# Tag Info

28

First of all, I should point out that the standard definition of a normal subgroup is A subgroup $N \subset G$ is normal iff $g n g^{-1} \in N$ for all $n\in N$ and $g\in G$. When I say "the" standard definition, I mean that this is how working group theorists think of normal subgroups, and this is one of two basic ways to prove that a subgroup is normal....

24

It is possible to usefully mention "Lie groups (and Lie algebras)" in an introductory course, if one does not give formal definitions, but, rather, examples. It is not necessary (or advisable) to "define" smooth manifolds, which seems to have considerable baggage-of-abstraction of its own. Just give important examples, noting that they do seem to have a lot ...

24

My favorite textbook for an undergraduate course in Abstract Algebra, Ted Shifrin's Abstract Algebra: A Geometric Approach, uses a rings-first approach. The primary pro is that students are much more familiar with examples of rings (integers, polynomials) than they are with the standard examples of groups (symmetries of simple shapes, permutations). Indeed,...

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$\mathbb Z_n$ since it is very easy to compute in and you have one of order $n$ for every $n\ge 1$. $S_3$, since it's the smallest non-abelian group. $S_4$, since $S_3$ is sometimes too small. $A_4$, Since it is the smallest group that does not contain a subgroup of every possible order dividing its order. $\mathbb Z_2 \times \mathbb Z_2$ since it's ...

16

The way I like to approach this is as follows. After discussing subgroups, the natural question as to forming the quotient $G/H$ arises. I then proceed to look at the cosets and prove that if $gH\cdot g'H=gg'H$ is a well-defined operation, then the cosets become a group, which we call the quotient group. This is a very easy proof with basically nothing to do....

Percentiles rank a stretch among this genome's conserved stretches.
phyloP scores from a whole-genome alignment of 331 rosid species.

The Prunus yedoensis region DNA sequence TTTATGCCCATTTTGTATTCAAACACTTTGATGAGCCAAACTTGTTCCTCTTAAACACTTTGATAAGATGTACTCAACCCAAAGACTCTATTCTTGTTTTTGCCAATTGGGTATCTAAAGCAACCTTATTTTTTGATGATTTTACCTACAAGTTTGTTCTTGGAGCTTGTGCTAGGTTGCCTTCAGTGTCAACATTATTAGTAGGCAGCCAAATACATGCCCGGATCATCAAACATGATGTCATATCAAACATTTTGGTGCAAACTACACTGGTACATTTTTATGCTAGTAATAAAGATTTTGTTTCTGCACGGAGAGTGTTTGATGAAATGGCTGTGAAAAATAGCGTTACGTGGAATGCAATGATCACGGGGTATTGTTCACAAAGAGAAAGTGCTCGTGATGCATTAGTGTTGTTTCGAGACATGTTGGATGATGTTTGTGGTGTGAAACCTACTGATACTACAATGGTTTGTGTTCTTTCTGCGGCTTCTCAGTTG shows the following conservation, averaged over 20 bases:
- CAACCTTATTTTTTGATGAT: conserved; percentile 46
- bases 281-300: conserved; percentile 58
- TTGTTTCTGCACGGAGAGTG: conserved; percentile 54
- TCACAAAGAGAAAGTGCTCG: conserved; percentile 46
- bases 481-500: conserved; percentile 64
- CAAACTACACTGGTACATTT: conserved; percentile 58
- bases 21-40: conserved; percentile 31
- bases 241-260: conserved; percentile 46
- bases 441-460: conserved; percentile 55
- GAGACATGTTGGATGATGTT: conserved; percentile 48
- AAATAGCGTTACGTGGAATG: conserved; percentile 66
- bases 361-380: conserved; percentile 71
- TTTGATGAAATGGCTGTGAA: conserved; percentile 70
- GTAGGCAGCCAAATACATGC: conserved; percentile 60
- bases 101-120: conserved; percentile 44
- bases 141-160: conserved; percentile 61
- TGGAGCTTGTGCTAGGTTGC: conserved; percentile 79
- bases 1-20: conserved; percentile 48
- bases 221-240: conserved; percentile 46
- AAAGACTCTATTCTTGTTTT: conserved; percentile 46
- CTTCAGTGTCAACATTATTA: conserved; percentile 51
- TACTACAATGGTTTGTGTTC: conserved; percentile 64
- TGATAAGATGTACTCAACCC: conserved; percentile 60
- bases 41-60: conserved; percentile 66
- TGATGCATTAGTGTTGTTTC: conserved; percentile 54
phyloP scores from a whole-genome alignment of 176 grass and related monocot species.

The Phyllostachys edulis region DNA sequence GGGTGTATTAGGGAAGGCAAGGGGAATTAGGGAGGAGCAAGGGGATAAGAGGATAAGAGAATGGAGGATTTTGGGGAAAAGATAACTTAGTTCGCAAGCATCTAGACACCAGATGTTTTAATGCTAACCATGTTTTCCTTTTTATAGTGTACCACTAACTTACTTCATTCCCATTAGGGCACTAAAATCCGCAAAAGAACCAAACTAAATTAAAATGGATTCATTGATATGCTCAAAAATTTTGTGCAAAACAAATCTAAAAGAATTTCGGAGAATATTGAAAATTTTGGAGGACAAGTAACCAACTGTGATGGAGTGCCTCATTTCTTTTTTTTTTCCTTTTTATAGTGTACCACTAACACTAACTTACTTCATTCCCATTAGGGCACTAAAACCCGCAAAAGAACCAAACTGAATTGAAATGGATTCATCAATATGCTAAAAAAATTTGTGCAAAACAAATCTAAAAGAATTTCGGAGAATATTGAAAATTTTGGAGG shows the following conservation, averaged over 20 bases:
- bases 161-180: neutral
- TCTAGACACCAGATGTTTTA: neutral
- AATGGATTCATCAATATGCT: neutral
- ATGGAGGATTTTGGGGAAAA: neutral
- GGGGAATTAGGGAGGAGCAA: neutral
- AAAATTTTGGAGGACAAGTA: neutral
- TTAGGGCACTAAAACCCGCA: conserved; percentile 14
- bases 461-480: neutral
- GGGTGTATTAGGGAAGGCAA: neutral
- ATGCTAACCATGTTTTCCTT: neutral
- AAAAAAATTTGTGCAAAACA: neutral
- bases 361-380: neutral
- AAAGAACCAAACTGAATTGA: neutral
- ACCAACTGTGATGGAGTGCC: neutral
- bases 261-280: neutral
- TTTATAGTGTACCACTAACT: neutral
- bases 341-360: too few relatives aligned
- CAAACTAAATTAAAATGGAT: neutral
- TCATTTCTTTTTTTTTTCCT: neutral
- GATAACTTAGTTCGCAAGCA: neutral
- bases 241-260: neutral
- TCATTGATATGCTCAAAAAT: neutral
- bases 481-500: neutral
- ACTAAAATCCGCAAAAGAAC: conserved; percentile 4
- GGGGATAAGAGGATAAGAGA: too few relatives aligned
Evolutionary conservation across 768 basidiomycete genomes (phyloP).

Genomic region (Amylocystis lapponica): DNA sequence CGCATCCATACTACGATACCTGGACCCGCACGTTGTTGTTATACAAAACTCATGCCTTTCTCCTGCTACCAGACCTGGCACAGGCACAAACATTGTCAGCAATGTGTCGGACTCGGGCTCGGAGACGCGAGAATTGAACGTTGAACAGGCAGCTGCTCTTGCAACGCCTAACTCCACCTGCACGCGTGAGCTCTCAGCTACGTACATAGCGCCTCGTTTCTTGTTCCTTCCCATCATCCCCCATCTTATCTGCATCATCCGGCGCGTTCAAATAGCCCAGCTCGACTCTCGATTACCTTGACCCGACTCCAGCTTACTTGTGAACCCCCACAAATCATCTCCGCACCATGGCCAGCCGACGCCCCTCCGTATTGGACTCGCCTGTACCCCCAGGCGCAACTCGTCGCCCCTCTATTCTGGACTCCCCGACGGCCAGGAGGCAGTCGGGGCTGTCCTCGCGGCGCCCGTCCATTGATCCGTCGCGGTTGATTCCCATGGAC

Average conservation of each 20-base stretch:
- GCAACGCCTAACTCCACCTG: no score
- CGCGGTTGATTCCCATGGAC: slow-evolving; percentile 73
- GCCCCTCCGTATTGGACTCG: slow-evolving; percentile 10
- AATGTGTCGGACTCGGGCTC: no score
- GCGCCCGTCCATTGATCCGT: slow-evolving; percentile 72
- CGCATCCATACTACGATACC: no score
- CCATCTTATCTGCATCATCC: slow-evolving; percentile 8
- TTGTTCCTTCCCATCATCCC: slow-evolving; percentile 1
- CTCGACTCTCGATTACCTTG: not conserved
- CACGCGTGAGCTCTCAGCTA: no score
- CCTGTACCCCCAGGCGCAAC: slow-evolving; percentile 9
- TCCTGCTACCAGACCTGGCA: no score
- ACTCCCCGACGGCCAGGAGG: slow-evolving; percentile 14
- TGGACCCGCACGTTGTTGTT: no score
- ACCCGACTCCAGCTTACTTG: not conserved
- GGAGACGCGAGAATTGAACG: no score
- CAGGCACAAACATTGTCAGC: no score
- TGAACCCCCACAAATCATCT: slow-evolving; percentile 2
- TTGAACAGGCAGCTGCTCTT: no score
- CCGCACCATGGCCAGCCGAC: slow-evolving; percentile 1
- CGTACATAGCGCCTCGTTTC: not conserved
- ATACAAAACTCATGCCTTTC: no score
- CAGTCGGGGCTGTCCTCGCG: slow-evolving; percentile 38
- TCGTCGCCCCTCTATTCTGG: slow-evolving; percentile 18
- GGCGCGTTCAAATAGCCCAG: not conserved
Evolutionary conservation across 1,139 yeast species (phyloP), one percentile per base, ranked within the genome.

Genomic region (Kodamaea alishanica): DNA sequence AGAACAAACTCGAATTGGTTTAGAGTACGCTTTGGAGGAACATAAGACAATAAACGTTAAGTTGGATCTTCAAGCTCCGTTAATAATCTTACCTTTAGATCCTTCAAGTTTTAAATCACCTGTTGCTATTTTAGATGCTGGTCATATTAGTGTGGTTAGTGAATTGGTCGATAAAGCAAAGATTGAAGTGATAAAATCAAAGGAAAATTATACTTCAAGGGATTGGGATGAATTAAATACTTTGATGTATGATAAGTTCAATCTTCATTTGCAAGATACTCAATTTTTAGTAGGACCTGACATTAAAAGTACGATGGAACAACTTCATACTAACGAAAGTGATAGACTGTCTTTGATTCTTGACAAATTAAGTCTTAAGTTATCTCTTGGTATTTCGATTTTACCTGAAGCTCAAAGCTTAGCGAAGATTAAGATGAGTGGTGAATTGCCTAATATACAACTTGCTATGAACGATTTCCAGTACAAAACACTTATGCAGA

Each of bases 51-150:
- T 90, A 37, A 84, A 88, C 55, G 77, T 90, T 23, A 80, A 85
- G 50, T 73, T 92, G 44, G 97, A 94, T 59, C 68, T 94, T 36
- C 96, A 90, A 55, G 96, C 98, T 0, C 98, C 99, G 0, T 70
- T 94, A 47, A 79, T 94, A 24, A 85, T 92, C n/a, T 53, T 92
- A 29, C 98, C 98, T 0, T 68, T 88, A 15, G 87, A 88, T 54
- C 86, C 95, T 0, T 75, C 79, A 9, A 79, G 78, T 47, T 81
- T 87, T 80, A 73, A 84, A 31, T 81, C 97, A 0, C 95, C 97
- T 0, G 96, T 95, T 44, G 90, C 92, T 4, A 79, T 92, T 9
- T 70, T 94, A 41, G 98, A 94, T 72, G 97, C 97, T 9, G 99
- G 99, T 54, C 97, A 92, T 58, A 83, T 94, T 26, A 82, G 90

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I strongly suspect the difficulty is not with cosets specifically, but with working with equivalence relations generally, especially when combined with objects that they have only recently become acquainted with. So apologies in advance that this answer deals more generally with equivalence relations and my opinion that they often need more coverage than ...

16

Combining colored paint is an interesting example of a non-associative operation. Define $Paint_1 * Paint_2$ to be the paint obtained by mixing the two paints in a $1:1$ ratio. It is easy to see that $$(Red * Blue) * White \neq Red * (Blue * White).$$ They are different shades of purple. I haven't tried it, but it should be easy enough to make a ...

16

Preface. Birkhoff & Mac Lane's Algebra is a brilliant book. I should probably spend some time with it again, actually. Also, I apologize for such a long response. I think too much about algebra pedagogy and textbooks. The short version is I think the book can be used for either undergraduates or graduates with some success, but I think it is less than ...

15

When I introduce groups I first go over a very (e.g., 15 examples) long list of particular groups. I go over each example and verify the group axioms without naming it such. Then I present the problem of studying all of these examples together, motivated by simply saving labour. Instead of proving things again and again for each case, we'd like a single ...

14

Just supplementing Benjamin Dickman's nice answer, here is $x \mapsto x^2 - x$ in $\mathbb{Z}_{18}$ in the same style: For example, the pentagon wheel reflects the fact that $$(5+3k)^2-(5+3k) = 9k^2 + 27k + 20 = 9k(k+3) + 20 = 2\bmod 18 \;.$$